This exhibition is presented in collaboration with the Alkazi Foundation for the Arts, New Delhi, and will remain on view till January 14, 2013. A larger retrospective of Vyarawalla’s work was held in 2010-2011 at the National Gallery of Modern Art, in New Delhi and Mumbai. A rare opportunity to view these images in person in New York, the show is definitely worth a dekko. Located in the museum’s Theater Level Gallery, admission to it is free of charge, a fact the show’s curator Beth Citron said Homai Vyarawalla would especially have been pleased with in an earlier interview with Saffronart.
Manjari Sihare in conversation with Beth Citron about the Rubin Museum’s exhibition program of Modern Indian Art
New York: Last week, I had the pleasure of speaking with Beth Citron, Assistant Curator at the Rubin Museum of Art, New York where she has organized a series of exhibitions on “Modernist Art from India,” and of the work of India’s first female photojournalist Homai Vyarawalla. Modernist Art from India is a three-part series of exhibitions highlighting the predominant themes and extraordinary examples of modernist art created after India’s independence:
The Body Unbound | November 18, 2011–April 9, 2012
Approaching Abstraction | May 4–October 15, 2012
Radical Terrain | November 9, 2012–April 22, 2013
The Homai Vyarawalla exhibition is the first museum retrospective in the United States of works by this pioneering photojournalist, whose iconic images of the events surrounding India’s independence in 1947 from British rule endeared her to the Indian people. The exhibition is on view till January 14, 2013.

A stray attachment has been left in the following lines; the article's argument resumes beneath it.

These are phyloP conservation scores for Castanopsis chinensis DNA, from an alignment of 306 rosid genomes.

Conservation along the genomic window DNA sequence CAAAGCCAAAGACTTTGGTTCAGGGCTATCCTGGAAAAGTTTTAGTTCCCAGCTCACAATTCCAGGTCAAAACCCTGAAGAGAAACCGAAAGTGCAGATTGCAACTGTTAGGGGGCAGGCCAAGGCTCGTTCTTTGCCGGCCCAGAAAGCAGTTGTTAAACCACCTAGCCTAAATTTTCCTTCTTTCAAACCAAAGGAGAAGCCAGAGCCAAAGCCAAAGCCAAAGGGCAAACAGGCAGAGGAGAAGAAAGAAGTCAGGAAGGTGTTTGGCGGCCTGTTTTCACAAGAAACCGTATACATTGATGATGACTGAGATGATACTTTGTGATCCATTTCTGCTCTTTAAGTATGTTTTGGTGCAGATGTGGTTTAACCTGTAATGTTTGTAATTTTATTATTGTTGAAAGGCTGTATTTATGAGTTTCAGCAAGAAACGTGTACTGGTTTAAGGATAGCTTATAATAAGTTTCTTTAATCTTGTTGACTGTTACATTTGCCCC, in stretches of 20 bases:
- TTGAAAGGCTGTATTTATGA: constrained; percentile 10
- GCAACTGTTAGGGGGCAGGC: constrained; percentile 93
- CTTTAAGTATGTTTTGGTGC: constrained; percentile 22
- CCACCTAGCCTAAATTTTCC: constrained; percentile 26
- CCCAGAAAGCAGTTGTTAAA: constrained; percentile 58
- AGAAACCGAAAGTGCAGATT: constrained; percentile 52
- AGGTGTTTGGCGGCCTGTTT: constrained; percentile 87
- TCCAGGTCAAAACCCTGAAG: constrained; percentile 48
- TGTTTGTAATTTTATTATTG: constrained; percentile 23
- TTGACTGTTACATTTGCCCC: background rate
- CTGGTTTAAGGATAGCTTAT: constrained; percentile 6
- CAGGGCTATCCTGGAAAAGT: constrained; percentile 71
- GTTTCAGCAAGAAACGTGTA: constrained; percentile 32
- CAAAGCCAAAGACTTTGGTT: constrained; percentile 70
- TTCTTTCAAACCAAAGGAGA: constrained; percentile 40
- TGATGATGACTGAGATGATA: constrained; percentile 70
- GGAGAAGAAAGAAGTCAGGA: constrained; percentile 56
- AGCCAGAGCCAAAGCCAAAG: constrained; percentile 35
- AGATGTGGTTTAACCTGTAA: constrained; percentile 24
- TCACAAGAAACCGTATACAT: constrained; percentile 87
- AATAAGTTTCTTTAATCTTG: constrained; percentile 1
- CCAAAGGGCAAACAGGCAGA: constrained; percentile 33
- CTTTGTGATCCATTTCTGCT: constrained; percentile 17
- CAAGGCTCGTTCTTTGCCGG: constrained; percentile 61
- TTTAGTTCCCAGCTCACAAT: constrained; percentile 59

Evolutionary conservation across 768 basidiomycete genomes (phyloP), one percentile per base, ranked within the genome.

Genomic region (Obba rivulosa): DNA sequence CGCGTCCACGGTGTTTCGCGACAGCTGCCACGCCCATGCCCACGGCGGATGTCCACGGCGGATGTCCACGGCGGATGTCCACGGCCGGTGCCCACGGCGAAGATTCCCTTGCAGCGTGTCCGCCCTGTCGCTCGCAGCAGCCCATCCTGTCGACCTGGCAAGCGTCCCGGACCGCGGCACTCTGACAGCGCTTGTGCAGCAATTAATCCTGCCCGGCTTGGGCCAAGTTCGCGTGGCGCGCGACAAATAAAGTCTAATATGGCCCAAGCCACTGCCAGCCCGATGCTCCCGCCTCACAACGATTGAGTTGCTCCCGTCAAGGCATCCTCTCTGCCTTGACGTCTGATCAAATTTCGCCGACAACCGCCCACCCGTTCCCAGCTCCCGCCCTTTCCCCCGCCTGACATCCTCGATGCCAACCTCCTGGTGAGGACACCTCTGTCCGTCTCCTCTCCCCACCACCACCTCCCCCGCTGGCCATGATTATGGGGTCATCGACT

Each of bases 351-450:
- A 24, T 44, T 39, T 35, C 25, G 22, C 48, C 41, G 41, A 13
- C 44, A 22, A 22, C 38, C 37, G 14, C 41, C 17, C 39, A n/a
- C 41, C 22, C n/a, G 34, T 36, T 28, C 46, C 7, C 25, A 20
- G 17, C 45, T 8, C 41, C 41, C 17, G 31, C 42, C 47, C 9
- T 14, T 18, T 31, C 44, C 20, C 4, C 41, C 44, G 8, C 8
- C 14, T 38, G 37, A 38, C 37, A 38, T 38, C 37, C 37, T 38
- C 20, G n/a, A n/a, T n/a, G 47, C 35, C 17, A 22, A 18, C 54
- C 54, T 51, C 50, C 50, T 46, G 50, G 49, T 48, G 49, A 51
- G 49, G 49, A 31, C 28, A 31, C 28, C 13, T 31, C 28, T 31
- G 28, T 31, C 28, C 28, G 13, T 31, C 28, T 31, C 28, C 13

Beth completed a Ph.D. on Contemporary Art in Bombay, 1965-1995 in the History of Art Department at the University of Pennsylvania in 2009, and has taught a course on “Contemporary South Asian Art” in the Art History Department at New York University.
Q: Could we just begin with the modern Indian art series? What is the motive behind this exhibition program and how is this exhibition program different from other such exhibitions worldwide?
Beth: Since 2004, the Rubin Museum has been engaged in exhibiting and defining the art of Himalayan Asia and in 2010, while they were also looking to expand their involvement with contemporary art at this museum, they also began to be interested in working directly with India and Indian communities, not just ancient Indian art but modern and contemporary. It was something that the founder, Donald Rubin felt very passionate about as well. I was basically hired with the opportunity to create a series of exhibitions on Modern Indian art and bring new material and new ideas about it to a New York institution.